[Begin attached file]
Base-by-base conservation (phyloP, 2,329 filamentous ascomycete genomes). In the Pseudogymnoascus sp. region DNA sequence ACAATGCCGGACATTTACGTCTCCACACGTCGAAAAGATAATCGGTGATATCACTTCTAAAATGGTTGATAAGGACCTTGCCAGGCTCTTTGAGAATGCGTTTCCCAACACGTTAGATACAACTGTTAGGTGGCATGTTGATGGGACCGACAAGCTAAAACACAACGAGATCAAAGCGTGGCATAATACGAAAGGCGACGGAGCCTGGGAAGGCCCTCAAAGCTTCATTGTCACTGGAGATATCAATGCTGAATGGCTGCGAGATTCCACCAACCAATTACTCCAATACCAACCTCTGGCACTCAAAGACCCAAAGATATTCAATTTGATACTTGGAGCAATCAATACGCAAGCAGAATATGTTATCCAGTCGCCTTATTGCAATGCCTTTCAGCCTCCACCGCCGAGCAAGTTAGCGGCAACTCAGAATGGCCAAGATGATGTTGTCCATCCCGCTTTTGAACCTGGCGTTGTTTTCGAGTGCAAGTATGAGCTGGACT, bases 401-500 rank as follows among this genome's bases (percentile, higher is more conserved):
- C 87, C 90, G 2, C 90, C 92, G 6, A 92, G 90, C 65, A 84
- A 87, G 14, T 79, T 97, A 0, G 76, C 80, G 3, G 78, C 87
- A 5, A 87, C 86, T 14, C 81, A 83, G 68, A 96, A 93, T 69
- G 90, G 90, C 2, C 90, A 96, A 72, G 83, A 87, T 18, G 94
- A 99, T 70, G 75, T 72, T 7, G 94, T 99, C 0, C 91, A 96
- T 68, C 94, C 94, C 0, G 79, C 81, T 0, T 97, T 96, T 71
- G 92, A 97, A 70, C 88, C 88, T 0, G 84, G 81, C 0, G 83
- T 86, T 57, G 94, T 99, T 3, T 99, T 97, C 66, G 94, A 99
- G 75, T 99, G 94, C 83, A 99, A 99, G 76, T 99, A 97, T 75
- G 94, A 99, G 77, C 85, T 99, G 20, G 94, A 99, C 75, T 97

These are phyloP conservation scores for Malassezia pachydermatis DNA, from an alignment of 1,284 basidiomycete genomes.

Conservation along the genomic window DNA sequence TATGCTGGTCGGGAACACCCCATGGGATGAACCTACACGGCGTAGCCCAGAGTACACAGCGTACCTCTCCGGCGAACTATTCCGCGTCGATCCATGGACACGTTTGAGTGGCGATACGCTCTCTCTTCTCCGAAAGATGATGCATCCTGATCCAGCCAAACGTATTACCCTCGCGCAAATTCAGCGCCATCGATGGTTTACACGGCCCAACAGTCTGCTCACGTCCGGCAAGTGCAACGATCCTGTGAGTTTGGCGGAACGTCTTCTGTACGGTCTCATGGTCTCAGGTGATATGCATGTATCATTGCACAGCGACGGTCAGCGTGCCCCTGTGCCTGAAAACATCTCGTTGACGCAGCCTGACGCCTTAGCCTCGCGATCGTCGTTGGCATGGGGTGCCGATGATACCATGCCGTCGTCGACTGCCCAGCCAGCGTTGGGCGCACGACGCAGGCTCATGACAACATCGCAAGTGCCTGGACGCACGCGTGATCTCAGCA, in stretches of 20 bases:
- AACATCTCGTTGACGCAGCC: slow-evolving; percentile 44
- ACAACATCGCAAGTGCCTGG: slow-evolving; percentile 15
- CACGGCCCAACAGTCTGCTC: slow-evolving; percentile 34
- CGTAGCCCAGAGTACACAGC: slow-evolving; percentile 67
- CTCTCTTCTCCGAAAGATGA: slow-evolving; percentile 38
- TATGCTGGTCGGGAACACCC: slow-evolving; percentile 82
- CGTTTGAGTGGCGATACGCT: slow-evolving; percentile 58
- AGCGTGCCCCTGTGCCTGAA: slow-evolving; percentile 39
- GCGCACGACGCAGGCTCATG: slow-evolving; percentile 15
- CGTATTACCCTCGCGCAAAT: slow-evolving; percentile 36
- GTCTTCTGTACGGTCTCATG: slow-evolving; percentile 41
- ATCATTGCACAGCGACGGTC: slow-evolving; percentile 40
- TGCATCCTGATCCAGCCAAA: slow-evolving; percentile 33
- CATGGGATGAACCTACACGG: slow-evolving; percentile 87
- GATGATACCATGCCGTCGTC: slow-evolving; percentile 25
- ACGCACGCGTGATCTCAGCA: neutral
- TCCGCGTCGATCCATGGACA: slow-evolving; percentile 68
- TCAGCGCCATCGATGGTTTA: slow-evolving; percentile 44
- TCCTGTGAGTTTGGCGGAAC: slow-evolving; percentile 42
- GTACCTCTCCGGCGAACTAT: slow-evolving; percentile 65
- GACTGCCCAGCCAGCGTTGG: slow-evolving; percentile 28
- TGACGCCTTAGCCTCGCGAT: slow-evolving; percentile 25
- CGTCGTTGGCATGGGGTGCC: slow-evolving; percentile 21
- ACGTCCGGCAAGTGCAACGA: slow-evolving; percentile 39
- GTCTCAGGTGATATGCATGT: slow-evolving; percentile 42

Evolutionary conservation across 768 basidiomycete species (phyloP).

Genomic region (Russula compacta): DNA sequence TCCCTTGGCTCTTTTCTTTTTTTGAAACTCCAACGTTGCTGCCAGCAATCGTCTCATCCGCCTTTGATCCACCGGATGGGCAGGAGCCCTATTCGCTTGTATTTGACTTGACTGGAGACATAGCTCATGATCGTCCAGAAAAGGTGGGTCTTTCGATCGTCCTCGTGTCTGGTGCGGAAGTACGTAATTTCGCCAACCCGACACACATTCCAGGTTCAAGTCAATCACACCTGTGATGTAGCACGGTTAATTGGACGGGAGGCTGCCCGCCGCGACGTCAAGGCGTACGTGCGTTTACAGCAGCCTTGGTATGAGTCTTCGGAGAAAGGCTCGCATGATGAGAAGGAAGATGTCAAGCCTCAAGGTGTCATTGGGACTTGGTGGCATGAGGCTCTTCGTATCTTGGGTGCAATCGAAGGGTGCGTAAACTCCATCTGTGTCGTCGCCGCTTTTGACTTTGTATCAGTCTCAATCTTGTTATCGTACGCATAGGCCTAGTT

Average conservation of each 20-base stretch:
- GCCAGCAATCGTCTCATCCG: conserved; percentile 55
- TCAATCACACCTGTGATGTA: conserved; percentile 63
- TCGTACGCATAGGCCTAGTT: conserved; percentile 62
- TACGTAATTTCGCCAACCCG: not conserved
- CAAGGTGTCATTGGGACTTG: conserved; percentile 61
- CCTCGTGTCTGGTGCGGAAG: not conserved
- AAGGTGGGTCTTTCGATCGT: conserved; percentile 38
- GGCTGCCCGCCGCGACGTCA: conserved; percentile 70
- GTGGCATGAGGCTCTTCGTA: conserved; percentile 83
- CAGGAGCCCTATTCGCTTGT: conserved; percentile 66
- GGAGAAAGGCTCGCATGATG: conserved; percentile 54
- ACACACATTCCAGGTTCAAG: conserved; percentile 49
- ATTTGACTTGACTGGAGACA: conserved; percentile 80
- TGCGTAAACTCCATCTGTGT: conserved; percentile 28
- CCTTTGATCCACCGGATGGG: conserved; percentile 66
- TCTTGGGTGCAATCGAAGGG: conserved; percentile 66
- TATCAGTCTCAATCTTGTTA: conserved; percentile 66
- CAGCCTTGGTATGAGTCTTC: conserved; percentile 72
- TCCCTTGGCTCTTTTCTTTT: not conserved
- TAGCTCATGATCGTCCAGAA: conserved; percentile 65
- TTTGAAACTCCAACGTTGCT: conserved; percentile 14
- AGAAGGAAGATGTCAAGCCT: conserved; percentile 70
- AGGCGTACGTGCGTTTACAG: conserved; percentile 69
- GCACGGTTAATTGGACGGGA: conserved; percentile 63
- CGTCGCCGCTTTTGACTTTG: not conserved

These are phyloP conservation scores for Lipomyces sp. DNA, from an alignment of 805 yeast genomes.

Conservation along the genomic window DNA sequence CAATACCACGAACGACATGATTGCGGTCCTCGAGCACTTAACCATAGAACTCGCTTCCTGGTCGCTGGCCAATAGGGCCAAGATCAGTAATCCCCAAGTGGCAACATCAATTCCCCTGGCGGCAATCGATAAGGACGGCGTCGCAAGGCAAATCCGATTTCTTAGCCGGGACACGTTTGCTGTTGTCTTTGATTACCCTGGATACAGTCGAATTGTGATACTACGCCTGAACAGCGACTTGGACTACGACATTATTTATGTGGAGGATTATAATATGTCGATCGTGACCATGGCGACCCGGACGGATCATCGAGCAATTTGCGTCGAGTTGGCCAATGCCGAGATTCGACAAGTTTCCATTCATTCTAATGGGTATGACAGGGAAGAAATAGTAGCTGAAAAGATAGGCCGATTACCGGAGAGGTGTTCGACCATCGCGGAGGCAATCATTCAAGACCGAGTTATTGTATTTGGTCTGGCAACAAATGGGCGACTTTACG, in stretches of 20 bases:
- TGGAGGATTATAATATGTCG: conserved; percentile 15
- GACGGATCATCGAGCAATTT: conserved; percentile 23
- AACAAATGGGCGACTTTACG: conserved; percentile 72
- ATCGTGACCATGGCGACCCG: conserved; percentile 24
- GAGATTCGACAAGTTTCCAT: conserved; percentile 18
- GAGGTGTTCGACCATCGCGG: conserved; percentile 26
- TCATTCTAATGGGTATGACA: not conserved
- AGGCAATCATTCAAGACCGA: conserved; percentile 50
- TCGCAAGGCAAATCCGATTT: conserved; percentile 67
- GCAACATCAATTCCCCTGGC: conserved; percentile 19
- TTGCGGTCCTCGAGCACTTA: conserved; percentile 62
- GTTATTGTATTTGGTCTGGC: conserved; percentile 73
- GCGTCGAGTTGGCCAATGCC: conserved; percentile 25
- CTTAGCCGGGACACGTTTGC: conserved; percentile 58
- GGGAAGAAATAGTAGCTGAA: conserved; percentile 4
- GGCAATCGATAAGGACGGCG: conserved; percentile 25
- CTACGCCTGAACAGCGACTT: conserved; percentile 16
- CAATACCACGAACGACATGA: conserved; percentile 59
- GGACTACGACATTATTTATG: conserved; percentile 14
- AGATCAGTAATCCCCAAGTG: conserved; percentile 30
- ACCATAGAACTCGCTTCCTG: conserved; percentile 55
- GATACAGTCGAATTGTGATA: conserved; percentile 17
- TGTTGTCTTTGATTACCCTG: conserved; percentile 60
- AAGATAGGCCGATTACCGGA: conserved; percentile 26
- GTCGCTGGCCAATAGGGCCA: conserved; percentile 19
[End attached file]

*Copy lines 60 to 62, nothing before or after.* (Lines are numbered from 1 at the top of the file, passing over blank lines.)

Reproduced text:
- TCCCTTGGCTCTTTTCTTTT: not conserved
- TAGCTCATGATCGTCCAGAA: conserved; percentile 65
- TTTGAAACTCCAACGTTGCT: conserved; percentile 14